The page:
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By: Matt Pertoff
When we look into the night sky, we find ourselves wondering if there is other
life out there. Since humanity’s earliest days we have been plagued by this question. We have been searching and listening for life far and wide in the universe for quite some time now and have yet to find anything. This story begins with a discovery made in the year 1610 AD by Galileo. Circling the planet Jupiter he found a small moon, which soon came to be known as Europa. You may be asking yourself; what is so significant about a small moon that orbits a distant planet? Well, in our quest to find life elsewhere in the universe, it may in fact be right on our own doorstep.
Since Europa’s discovery, the majority of what we knew had come from ground-based telescopes. However, starting in the 1970s satellites were able to start doing fly-by missions and collect valuable data on the very mysterious interstellar body. Missions such as the Pioneer 10 and Voyager 1 & 2 were able to capture images and do a number of other tests. To this day almost everything we know about Europa has come from NASA missions.
These satellites gave us more questions than answers, it seemed. From the images and other tests they were able to theorize on a few things. One thing that they noticed was how relatively flat the surface was and these cracks that seem to run across the surface. It was odd because the surface seemed to resemble sea ice found on Earth. This led to the theory that there may in fact be a vast ocean underneath the ice of Europa and possibly support life.
The more recent spacecraft, Galileo, also supported this. Furthermore, the relatively flat surface with very few craters led them to believe that the planet may be geologically active in some sort. In other words, Europa may have the same forces at work as our planet does below the surface. Now, a notable characteristic of geologically active bodies is volcanism. Because of this, it was also theorized there may also be hydrothermal sea vents on the floor of the ocean. The most recent of these theories suggest the oceans may not support any life at all. They believe this because certain chemicals found on the surface of the ice may react with the chemicals found in the ocean water thus creating water that is acidic to support life.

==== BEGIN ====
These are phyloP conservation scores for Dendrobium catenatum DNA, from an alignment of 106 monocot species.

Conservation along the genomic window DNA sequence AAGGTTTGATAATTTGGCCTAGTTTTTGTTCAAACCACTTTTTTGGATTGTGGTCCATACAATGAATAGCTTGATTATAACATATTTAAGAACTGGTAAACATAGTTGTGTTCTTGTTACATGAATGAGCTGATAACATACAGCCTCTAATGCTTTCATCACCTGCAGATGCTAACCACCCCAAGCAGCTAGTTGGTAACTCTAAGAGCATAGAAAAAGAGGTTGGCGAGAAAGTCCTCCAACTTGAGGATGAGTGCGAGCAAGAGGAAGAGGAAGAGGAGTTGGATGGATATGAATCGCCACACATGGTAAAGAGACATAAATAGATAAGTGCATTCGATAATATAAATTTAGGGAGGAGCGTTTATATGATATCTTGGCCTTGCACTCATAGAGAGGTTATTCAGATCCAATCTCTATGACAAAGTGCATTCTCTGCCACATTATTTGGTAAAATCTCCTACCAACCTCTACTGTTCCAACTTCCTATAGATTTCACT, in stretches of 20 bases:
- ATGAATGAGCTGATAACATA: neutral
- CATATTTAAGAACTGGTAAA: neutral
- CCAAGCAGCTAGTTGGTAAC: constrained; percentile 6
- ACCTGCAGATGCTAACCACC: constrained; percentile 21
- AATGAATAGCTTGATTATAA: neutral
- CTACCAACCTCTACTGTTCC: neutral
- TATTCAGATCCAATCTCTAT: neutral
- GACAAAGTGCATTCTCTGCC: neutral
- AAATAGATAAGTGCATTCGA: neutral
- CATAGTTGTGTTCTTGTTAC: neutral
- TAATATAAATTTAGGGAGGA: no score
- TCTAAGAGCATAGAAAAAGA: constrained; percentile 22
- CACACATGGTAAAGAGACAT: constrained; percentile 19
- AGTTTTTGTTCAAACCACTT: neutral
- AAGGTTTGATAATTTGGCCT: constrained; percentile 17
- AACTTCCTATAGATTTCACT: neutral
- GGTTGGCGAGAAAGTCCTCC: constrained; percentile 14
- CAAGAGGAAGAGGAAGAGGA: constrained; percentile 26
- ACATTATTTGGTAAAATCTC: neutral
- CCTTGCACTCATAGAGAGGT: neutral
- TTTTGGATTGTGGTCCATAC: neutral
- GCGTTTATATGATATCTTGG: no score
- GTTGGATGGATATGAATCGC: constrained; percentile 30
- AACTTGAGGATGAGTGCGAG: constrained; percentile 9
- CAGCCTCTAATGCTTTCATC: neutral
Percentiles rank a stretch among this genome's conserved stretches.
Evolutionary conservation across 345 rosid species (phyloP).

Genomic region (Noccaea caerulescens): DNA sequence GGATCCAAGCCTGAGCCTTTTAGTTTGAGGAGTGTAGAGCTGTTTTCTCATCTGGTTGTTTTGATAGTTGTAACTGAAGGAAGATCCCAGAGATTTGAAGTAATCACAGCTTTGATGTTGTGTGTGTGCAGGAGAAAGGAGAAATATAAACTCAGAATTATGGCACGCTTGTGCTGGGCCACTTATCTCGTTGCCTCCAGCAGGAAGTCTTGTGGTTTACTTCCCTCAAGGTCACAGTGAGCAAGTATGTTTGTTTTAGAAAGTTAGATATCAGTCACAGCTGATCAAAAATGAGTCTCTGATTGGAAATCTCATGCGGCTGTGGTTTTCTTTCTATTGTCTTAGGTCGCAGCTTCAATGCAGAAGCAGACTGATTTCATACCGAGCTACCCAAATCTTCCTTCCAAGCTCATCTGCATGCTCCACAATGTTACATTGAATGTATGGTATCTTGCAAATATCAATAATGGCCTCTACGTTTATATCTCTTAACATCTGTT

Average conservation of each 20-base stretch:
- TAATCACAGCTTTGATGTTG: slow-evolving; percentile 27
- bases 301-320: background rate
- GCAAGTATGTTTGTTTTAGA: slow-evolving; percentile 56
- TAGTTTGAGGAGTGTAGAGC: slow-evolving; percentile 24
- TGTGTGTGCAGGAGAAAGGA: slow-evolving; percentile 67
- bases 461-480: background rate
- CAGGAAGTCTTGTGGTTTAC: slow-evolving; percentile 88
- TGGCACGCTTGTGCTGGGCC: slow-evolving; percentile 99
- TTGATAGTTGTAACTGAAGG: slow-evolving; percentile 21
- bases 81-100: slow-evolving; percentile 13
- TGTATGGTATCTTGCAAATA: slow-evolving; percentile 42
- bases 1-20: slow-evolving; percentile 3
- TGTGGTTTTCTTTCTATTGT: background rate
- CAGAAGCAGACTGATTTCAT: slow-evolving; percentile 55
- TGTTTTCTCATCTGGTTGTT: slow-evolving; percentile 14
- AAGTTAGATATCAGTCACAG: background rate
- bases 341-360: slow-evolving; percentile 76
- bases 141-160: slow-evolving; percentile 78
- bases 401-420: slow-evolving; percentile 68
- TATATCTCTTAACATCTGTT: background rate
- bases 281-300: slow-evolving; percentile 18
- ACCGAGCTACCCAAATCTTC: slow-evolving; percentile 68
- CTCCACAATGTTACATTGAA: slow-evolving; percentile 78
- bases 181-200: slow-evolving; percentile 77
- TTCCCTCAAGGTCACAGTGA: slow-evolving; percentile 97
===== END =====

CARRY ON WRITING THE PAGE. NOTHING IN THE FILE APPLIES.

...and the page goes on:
We have learned that life is possible in the most hostile of environments. Places on earth that we thought life could not exist, it thrives. As stated on Fox News, NASA found life flourishing at Mono Lake in California, where microorganisms were using arsenic to live. On the ocean floor, where hydrothermal vents are located, the water is hundreds of degrees in temperature and it is completely void of light. However, we once again found life flourishing. An article was recently written in The Tartan on Lake Vostok in Antarctica. The findings from Lake Vostok and/or the sister lakes currently being explored by the British and American teams will be released later this year or early next year. What is found in these sub-glacial lakes will be the largest and most plausible explanation of what may be found on Europa in my opinion.
As you can see, much can be theorized about Europa, however, it is hard to infer any concrete evidence. This is mainly because there has never been a probe or satellite sent specifically to Europa for long-term study. There are missions set now to go to Europa in the 2020s but there are always issues such as budget constraints that could block it further down the road. As stated by Space.com, the United States, European Union, and Russia all have basic plans for such a trip. In the current condition of the United States space program it is very uncertain what will happen. We recently cut down the idea of going to Mars due to the budget constraints, at least for now. I’ll stick my neck out and say the European Union probably won’t be doing anything that ambitious without us either. The only one left is Russia but their recent string of failures with their space program and lack of state-of-the-art R&D make them sound not too promising.
Europa is complex. There are many variables that could affect if there is or isn’t life there. However, I think there is life of some sort, either it be complex or microbial. As we have seen on Earth life can be found in places we thought were inhospitable. These places we thought were inhospitable show how unpredictable life can be and the rough environments it can thrive in. Life evolved on Earth in some of the harshest conditions imaginable so it is only logical that if similar conditions are present, life should take hold and endure.